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Denbury Resources Inc. (NYSE:DNR)

Q1 2008 Earnings Call

May 1, 2008 11:00 am ET

Executives

Gareth Roberts – Chief Executive Officer and President

Phil Rykhoek – Chief Financial Officer

Ronald T. Evans – Senior Vice President of Reservoir Engineering

Robert Cornelius – Senior Vice President of Operations

Analysts

Michael Scialla - Thomas Weisel Partners

Joseph Allman – JP Morgan

Jeffrey Robertson - Lehman Brothers

Armine Benali – John Hancock Advisors

Tom Gardner - Simmons & Company

Andrew Coleman - UBS

Noel Parks - Ladenburg Thalmann

Jeffrey Hayden - Pritchard Capital Partners

Operator

Good day everyone and welcome to this Denbury Resources 2008 first quarter results conference call. Today’s conference is being recorded. The following discussion contains forward-looking statements and our actual results may differ materially from those discussed here.

Additional information concerning factors such as price volatility, production forecasts, drilling results and current market conditions could cause such a difference that can be found in our reports filed with Securities and Exchange Commission, including our reports in Form 10-K and 10-Q.

At this time for opening remarks and introductions, I would like to turn the conference over to Mr. Gareth Roberts, President and Chief Executive Officer of Denbury Resources Inc.

Gareth Roberts

Thank you, Mark. Welcome everybody to Denbury’s first quarter 2008 conference call. In the quarter, we earned $73 million, $0.30 a share reported, but if you take into account the $24.4 million after-tax non-cash charge related to hedging it would have been $0.39 a share, so that’s the clean number.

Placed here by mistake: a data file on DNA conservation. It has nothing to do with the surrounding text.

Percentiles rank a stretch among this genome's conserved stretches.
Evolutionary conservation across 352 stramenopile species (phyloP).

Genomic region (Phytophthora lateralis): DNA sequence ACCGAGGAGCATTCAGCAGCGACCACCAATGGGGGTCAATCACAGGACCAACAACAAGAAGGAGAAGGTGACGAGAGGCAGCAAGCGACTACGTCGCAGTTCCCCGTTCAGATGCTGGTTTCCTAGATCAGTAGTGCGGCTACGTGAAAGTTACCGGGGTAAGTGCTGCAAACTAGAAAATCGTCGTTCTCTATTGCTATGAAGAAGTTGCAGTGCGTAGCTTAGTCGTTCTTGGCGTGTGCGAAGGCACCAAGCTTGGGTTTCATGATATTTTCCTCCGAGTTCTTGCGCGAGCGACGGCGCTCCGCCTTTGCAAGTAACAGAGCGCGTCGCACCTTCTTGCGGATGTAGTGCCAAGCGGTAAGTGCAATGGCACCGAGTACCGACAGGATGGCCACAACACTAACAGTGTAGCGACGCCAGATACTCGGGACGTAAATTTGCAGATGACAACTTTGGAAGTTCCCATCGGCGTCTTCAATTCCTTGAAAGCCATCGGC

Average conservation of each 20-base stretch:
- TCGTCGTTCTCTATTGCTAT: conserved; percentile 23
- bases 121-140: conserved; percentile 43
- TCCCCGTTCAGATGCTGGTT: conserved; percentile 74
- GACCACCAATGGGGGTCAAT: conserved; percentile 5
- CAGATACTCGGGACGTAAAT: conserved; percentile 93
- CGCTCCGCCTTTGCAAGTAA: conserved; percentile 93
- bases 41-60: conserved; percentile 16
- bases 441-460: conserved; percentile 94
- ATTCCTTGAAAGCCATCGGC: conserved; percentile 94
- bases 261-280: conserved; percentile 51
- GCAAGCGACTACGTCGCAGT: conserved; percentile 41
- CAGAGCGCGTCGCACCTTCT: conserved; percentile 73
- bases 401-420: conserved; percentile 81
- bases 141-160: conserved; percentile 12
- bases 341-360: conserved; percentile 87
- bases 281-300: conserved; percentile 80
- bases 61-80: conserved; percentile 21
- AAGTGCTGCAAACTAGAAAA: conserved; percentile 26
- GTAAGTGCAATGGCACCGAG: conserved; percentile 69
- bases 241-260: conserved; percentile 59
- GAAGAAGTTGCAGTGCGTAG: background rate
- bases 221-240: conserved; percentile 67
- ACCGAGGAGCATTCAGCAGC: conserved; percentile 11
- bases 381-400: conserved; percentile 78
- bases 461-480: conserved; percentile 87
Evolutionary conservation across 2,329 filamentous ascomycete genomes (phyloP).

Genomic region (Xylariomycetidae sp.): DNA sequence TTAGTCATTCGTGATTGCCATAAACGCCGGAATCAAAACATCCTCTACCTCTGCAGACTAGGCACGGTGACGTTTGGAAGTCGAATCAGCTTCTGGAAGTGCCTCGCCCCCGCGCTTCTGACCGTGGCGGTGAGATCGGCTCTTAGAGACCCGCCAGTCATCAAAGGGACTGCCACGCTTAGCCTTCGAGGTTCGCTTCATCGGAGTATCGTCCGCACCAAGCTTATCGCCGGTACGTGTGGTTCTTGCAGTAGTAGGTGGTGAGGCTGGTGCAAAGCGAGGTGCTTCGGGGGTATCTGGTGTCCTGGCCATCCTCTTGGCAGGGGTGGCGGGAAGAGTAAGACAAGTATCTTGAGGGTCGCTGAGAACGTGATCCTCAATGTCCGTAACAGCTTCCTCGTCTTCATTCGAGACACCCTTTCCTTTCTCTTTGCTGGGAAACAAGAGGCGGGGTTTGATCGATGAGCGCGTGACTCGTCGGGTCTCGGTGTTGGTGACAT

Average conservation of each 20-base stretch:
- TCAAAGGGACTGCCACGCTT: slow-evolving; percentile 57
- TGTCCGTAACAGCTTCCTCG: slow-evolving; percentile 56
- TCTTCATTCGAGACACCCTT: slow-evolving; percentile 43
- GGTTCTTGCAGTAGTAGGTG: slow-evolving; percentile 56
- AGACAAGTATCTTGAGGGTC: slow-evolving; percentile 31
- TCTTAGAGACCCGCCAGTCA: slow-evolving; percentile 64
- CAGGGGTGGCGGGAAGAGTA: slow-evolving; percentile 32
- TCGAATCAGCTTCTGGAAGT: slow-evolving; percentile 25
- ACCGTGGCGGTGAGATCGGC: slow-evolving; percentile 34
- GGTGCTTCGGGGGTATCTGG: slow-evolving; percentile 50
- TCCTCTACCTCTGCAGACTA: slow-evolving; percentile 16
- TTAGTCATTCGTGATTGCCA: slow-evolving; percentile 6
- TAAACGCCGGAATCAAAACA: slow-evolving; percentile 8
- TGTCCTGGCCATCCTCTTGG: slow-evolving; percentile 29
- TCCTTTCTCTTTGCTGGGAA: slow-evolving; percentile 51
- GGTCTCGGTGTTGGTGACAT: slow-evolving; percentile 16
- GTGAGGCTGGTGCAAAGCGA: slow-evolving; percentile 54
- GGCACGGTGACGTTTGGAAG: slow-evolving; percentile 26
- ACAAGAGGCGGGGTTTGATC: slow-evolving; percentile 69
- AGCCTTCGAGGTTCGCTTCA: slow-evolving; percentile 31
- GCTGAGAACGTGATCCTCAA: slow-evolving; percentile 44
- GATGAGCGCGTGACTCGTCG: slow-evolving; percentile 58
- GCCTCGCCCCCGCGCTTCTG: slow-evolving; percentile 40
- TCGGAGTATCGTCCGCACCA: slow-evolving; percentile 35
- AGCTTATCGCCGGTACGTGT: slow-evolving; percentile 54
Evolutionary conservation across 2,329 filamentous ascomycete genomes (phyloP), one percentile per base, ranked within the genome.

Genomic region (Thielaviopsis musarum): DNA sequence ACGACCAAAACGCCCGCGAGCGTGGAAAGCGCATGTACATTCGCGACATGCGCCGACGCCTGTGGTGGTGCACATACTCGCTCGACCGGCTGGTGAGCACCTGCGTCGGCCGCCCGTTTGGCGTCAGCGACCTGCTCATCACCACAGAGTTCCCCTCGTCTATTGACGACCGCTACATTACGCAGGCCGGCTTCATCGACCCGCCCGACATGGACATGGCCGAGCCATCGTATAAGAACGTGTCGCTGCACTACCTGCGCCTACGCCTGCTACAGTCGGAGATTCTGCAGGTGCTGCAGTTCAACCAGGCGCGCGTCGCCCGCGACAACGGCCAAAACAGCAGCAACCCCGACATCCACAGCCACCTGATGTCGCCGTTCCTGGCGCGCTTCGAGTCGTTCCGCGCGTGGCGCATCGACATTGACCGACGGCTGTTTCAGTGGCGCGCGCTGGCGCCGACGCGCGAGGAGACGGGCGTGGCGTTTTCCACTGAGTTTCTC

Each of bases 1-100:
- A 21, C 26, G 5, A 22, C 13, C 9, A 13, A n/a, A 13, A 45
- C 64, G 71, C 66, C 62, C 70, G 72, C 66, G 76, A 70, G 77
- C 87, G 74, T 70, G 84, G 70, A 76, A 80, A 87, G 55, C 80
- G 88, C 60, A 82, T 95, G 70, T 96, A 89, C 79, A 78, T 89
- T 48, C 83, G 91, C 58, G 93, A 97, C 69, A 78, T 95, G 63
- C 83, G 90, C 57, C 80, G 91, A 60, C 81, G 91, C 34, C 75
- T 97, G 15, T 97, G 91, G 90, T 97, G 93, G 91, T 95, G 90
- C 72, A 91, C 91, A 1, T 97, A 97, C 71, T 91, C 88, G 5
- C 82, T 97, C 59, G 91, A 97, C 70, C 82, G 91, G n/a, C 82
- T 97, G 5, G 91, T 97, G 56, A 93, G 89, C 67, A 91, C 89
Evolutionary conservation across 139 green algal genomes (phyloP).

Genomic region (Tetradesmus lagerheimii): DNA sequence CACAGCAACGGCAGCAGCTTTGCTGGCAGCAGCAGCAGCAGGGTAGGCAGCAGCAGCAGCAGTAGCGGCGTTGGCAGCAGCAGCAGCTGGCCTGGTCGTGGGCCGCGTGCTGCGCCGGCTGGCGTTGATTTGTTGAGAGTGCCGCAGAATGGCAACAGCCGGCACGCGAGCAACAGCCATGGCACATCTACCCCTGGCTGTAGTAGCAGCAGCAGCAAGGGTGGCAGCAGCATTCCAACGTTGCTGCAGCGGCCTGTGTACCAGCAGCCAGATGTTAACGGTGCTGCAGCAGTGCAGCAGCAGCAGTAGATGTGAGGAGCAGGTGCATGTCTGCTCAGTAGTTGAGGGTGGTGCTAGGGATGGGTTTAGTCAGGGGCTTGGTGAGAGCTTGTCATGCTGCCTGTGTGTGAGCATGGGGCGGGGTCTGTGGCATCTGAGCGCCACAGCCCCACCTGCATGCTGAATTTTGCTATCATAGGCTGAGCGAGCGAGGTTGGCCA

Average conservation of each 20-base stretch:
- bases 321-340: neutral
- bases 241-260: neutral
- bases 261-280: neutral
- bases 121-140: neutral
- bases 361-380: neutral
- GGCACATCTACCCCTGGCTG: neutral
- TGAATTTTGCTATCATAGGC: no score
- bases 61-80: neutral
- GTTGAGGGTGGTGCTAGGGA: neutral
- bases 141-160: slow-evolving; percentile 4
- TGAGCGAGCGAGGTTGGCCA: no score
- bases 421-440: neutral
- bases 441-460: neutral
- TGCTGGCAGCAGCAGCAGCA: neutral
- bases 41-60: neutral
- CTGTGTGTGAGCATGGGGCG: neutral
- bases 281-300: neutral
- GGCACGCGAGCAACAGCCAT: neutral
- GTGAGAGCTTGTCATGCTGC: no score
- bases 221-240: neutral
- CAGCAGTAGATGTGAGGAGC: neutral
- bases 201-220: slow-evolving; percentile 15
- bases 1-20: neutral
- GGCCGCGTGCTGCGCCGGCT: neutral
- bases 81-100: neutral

Overall production was 44,900 BOEs a day and tertiary production was 17,156 barrels a day. Both were about the same as the fourth quarter 2007 adjusted for the property sales.

The production for the tertiary was affected by some mechanical problems, but actually not far from our original forecast, which we’re projecting as being about flat. And we are projecting our big increases to occur later in the year.

Overall, we are still maintaining our production forecast for the year. I have with me today Phil Rykhoek, our Chief Financial Officer; Tracy Evans, our Senior VP of Reservoir Engineering, and Bob Cornelius, our Senior VP of Operations.

I’d like to turn it over to Phil now to discuss the financial results.

Phil Rykhoek

Thank you, Gareth. As he mentioned, I just would like to clear up, there has been a couple of releases this morning that said we missed earnings forecast, and as Gareth said, we did have $38.7 [million] non-cash mark-to-market value adjustment on our derivatives, which is $24.4 million after-tax.

That equates to $0.10 per diluted share which would give us $0.39 of clean earnings, per diluted share, which is actually several cents ahead of First Call, and I think it’s pretty close to what the Street would say.

Gareth Roberts

Did I mention I hate hedging by the way?